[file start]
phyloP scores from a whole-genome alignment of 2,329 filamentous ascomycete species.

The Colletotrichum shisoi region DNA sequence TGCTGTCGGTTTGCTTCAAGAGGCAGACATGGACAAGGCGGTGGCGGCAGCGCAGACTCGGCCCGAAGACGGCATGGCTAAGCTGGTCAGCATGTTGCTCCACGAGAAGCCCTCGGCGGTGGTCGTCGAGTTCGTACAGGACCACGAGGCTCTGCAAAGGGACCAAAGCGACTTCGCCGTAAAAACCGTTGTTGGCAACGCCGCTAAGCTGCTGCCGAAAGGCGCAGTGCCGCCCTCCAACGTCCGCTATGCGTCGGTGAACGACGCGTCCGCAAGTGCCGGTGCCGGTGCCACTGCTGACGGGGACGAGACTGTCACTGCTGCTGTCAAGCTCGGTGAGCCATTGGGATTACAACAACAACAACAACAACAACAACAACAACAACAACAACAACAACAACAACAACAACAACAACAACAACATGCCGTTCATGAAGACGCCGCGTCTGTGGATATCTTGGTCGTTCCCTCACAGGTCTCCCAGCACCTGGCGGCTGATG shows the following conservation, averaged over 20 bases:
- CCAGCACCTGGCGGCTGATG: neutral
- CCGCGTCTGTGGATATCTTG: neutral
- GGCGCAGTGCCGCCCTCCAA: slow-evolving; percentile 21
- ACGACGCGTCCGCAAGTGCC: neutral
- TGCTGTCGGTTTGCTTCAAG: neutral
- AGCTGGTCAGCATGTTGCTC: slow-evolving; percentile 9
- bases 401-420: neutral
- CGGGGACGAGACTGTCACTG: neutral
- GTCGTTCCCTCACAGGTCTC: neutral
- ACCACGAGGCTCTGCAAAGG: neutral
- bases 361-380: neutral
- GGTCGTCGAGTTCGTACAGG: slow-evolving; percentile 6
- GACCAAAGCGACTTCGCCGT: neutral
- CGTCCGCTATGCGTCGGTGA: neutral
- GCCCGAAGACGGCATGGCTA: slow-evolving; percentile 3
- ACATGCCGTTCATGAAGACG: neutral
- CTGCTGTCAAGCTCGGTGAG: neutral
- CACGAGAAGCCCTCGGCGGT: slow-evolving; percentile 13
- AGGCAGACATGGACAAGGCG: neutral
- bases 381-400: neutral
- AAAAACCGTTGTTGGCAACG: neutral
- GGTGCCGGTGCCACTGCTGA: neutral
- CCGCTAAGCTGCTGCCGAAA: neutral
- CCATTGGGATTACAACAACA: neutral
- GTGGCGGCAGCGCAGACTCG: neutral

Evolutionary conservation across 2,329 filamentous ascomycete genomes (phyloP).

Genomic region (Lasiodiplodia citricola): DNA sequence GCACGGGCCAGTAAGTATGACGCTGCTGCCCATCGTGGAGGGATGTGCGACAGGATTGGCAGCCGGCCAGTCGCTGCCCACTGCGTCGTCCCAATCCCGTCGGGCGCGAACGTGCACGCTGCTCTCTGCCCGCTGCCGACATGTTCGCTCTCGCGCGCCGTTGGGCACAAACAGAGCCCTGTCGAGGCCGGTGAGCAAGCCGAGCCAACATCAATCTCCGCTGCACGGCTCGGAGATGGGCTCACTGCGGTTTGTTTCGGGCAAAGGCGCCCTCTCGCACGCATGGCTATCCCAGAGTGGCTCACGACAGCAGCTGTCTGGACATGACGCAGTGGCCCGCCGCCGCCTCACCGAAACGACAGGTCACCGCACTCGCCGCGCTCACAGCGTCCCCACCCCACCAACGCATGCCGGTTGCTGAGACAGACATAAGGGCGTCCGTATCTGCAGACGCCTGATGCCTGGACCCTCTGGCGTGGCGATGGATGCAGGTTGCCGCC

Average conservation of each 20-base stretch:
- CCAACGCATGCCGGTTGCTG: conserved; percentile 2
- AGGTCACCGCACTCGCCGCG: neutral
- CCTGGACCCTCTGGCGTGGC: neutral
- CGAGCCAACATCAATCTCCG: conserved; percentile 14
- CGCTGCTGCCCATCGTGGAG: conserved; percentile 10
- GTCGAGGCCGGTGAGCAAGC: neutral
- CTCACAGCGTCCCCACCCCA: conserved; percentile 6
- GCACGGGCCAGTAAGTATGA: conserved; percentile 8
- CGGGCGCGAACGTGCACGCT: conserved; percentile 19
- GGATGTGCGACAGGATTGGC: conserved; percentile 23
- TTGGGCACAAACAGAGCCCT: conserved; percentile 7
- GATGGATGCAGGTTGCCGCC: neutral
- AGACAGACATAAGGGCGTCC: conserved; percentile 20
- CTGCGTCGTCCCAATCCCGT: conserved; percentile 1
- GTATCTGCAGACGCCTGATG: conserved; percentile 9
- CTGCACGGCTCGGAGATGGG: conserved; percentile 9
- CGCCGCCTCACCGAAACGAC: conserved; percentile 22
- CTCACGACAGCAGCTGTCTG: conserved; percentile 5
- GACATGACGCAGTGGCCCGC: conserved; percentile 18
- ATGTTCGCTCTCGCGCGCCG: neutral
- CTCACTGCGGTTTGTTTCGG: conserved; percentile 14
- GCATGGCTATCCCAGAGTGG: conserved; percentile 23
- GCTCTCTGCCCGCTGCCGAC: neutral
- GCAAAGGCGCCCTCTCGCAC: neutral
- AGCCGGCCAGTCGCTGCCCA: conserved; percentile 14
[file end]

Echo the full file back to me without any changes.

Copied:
phyloP scores from a whole-genome alignment of 2,329 filamentous ascomycete species.

The Colletotrichum shisoi region DNA sequence TGCTGTCGGTTTGCTTCAAGAGGCAGACATGGACAAGGCGGTGGCGGCAGCGCAGACTCGGCCCGAAGACGGCATGGCTAAGCTGGTCAGCATGTTGCTCCACGAGAAGCCCTCGGCGGTGGTCGTCGAGTTCGTACAGGACCACGAGGCTCTGCAAAGGGACCAAAGCGACTTCGCCGTAAAAACCGTTGTTGGCAACGCCGCTAAGCTGCTGCCGAAAGGCGCAGTGCCGCCCTCCAACGTCCGCTATGCGTCGGTGAACGACGCGTCCGCAAGTGCCGGTGCCGGTGCCACTGCTGACGGGGACGAGACTGTCACTGCTGCTGTCAAGCTCGGTGAGCCATTGGGATTACAACAACAACAACAACAACAACAACAACAACAACAACAACAACAACAACAACAACAACAACAACAACAACATGCCGTTCATGAAGACGCCGCGTCTGTGGATATCTTGGTCGTTCCCTCACAGGTCTCCCAGCACCTGGCGGCTGATG shows the following conservation, averaged over 20 bases:
- CCAGCACCTGGCGGCTGATG: neutral
- CCGCGTCTGTGGATATCTTG: neutral
- GGCGCAGTGCCGCCCTCCAA: slow-evolving; percentile 21
- ACGACGCGTCCGCAAGTGCC: neutral
- TGCTGTCGGTTTGCTTCAAG: neutral
- AGCTGGTCAGCATGTTGCTC: slow-evolving; percentile 9
- bases 401-420: neutral
- CGGGGACGAGACTGTCACTG: neutral
- GTCGTTCCCTCACAGGTCTC: neutral
- ACCACGAGGCTCTGCAAAGG: neutral
- bases 361-380: neutral
- GGTCGTCGAGTTCGTACAGG: slow-evolving; percentile 6
- GACCAAAGCGACTTCGCCGT: neutral
- CGTCCGCTATGCGTCGGTGA: neutral
- GCCCGAAGACGGCATGGCTA: slow-evolving; percentile 3
- ACATGCCGTTCATGAAGACG: neutral
- CTGCTGTCAAGCTCGGTGAG: neutral
- CACGAGAAGCCCTCGGCGGT: slow-evolving; percentile 13
- AGGCAGACATGGACAAGGCG: neutral
- bases 381-400: neutral
- AAAAACCGTTGTTGGCAACG: neutral
- GGTGCCGGTGCCACTGCTGA: neutral
- CCGCTAAGCTGCTGCCGAAA: neutral
- CCATTGGGATTACAACAACA: neutral
- GTGGCGGCAGCGCAGACTCG: neutral

Evolutionary conservation across 2,329 filamentous ascomycete genomes (phyloP).

Genomic region (Lasiodiplodia citricola): DNA sequence GCACGGGCCAGTAAGTATGACGCTGCTGCCCATCGTGGAGGGATGTGCGACAGGATTGGCAGCCGGCCAGTCGCTGCCCACTGCGTCGTCCCAATCCCGTCGGGCGCGAACGTGCACGCTGCTCTCTGCCCGCTGCCGACATGTTCGCTCTCGCGCGCCGTTGGGCACAAACAGAGCCCTGTCGAGGCCGGTGAGCAAGCCGAGCCAACATCAATCTCCGCTGCACGGCTCGGAGATGGGCTCACTGCGGTTTGTTTCGGGCAAAGGCGCCCTCTCGCACGCATGGCTATCCCAGAGTGGCTCACGACAGCAGCTGTCTGGACATGACGCAGTGGCCCGCCGCCGCCTCACCGAAACGACAGGTCACCGCACTCGCCGCGCTCACAGCGTCCCCACCCCACCAACGCATGCCGGTTGCTGAGACAGACATAAGGGCGTCCGTATCTGCAGACGCCTGATGCCTGGACCCTCTGGCGTGGCGATGGATGCAGGTTGCCGCC

Average conservation of each 20-base stretch:
- CCAACGCATGCCGGTTGCTG: conserved; percentile 2
- AGGTCACCGCACTCGCCGCG: neutral
- CCTGGACCCTCTGGCGTGGC: neutral
- CGAGCCAACATCAATCTCCG: conserved; percentile 14
- CGCTGCTGCCCATCGTGGAG: conserved; percentile 10
- GTCGAGGCCGGTGAGCAAGC: neutral
- CTCACAGCGTCCCCACCCCA: conserved; percentile 6
- GCACGGGCCAGTAAGTATGA: conserved; percentile 8
- CGGGCGCGAACGTGCACGCT: conserved; percentile 19
- GGATGTGCGACAGGATTGGC: conserved; percentile 23
- TTGGGCACAAACAGAGCCCT: conserved; percentile 7
- GATGGATGCAGGTTGCCGCC: neutral
- AGACAGACATAAGGGCGTCC: conserved; percentile 20
- CTGCGTCGTCCCAATCCCGT: conserved; percentile 1
- GTATCTGCAGACGCCTGATG: conserved; percentile 9
- CTGCACGGCTCGGAGATGGG: conserved; percentile 9
- CGCCGCCTCACCGAAACGAC: conserved; percentile 22
- CTCACGACAGCAGCTGTCTG: conserved; percentile 5
- GACATGACGCAGTGGCCCGC: conserved; percentile 18
- ATGTTCGCTCTCGCGCGCCG: neutral
- CTCACTGCGGTTTGTTTCGG: conserved; percentile 14
- GCATGGCTATCCCAGAGTGG: conserved; percentile 23
- GCTCTCTGCCCGCTGCCGAC: neutral
- GCAAAGGCGCCCTCTCGCAC: neutral
- AGCCGGCCAGTCGCTGCCCA: conserved; percentile 14